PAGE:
Support if you’re caring for someone with dementia

Dementia affects the whole person as well as those close to them. As dementia progresses, caring can be challenging and stressful but help and support are available.

Not everyone who is supporting a family member or a loved one with dementia will see themselves as a carer, but you’re still entitled to support.

You’re entitled to a carer’s assessment from your local authority.

Talking to others

If a family member or loved one has dementia, you may find it difficult to stay positive. But, remember that you’re not alone and help and support is available.

Talk to someone about your worries. This could be:

You could also contact a local carers’ group to meet other people in similar situations.

Meeting Centres offer community based support for people living with dementia and their care partners.

Support for you as a carer

Both you and the person with dementia will need support.

It’s a good idea to:

  • make sure you’re registered as a carer with your GP
  • apply for a carer’s assessment
  • check if you’re eligible for benefits for carers
  • find out about training courses that could help you

Respite care

If you’re a carer, it’s important that you’re able to take a break (respite) from care. This can help your physical health and improve your psychological wellbeing.

You may also need respite care if you have to go into hospital, or to meet other important commitments.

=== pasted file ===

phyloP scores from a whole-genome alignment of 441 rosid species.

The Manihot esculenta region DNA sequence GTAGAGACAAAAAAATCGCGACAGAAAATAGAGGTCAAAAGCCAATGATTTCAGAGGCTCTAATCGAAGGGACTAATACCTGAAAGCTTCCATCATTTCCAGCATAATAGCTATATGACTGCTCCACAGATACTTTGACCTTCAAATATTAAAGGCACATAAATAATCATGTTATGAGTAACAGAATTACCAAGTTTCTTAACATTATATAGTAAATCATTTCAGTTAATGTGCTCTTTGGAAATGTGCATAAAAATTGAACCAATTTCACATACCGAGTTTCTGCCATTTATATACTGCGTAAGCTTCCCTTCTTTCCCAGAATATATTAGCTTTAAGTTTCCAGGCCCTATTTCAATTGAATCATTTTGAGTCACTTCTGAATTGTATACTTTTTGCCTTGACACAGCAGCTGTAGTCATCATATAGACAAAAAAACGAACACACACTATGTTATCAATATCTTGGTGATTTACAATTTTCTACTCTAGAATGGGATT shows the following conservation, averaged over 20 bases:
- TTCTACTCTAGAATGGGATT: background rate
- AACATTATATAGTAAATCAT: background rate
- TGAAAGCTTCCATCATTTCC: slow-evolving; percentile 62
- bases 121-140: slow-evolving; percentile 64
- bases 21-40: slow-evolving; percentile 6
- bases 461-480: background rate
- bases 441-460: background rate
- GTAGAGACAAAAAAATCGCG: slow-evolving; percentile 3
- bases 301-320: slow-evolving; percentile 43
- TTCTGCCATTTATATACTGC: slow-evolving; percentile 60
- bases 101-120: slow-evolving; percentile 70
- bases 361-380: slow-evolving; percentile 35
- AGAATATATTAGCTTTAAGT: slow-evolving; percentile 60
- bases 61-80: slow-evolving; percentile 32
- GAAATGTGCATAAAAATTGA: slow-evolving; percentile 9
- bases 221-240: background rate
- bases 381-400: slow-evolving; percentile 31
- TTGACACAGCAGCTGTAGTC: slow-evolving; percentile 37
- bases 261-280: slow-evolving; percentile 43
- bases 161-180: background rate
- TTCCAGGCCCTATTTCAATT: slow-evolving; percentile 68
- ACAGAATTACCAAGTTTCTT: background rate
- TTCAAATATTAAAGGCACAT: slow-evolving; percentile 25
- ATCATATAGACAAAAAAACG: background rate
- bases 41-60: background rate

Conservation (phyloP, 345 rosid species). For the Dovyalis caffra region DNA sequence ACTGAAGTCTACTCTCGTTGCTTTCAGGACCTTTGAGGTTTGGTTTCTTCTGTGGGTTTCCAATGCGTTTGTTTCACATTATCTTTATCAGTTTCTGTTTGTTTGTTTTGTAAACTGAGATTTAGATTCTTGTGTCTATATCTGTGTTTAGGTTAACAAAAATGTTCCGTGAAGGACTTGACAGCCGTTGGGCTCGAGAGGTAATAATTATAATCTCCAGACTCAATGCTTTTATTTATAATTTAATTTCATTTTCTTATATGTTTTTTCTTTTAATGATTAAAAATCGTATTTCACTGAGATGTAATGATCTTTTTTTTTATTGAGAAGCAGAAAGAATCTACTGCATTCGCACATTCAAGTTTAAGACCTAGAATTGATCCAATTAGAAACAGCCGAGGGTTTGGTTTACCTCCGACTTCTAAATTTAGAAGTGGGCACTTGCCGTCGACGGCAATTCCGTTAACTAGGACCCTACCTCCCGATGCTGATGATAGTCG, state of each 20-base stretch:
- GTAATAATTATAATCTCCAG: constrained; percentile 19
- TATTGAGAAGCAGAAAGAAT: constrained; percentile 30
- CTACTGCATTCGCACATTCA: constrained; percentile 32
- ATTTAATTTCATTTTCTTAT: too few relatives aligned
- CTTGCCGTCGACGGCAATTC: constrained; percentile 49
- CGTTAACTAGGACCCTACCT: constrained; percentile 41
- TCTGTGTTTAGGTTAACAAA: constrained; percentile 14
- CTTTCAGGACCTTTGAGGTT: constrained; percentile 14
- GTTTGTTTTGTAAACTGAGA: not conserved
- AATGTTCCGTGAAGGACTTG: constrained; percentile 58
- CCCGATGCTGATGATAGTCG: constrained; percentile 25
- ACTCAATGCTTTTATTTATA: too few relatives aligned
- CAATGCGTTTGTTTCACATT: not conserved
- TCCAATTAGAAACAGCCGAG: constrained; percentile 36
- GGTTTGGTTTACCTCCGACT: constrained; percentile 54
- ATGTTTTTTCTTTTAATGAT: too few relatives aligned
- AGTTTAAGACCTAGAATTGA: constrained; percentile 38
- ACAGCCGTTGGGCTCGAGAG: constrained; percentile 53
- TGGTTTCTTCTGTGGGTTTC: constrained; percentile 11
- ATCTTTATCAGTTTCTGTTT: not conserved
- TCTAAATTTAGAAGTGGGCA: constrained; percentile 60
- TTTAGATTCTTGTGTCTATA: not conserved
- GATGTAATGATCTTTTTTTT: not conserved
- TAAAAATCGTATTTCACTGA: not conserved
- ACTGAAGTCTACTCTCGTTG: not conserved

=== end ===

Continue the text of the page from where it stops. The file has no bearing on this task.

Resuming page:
Friends, relatives and neighbours can provide respite care at home. You may also be able to arrange home respite care through home care agencies or your local authority.

Care away from home can confuse people with dementia, both while they’re away and when they come back. If you decide to organise respite care away from the person’s home, try to visit the space beforehand. This means you can check if it meets the needs of the person with dementia.

Support organisations

If you’re looking after someone with dementia, it’s important that you know how to get help and support for yourself.

You can contact Care Information Scotland for information on support available. Phone them on 0800 011 3200 (9am to 5pm, Monday to Friday).

Alzheimer Scotland also have advice on support near you. You can phone their helpline on 0808 808 3000.

The Carers Trust has information and advice on how to get help and support. They can also help you arrange a break from caring.

Age Scotland offer a free, confidential phone service for older people, their carers and families in Scotland. You can phone them on 0800 12 44 222.

Support groups

You can also turn to online communities on the Carers UK forum and the Carers Trust forum.

Age Scotland offer free carers training for unpaid carers of people with dementia.

Last updated:
27 May 2024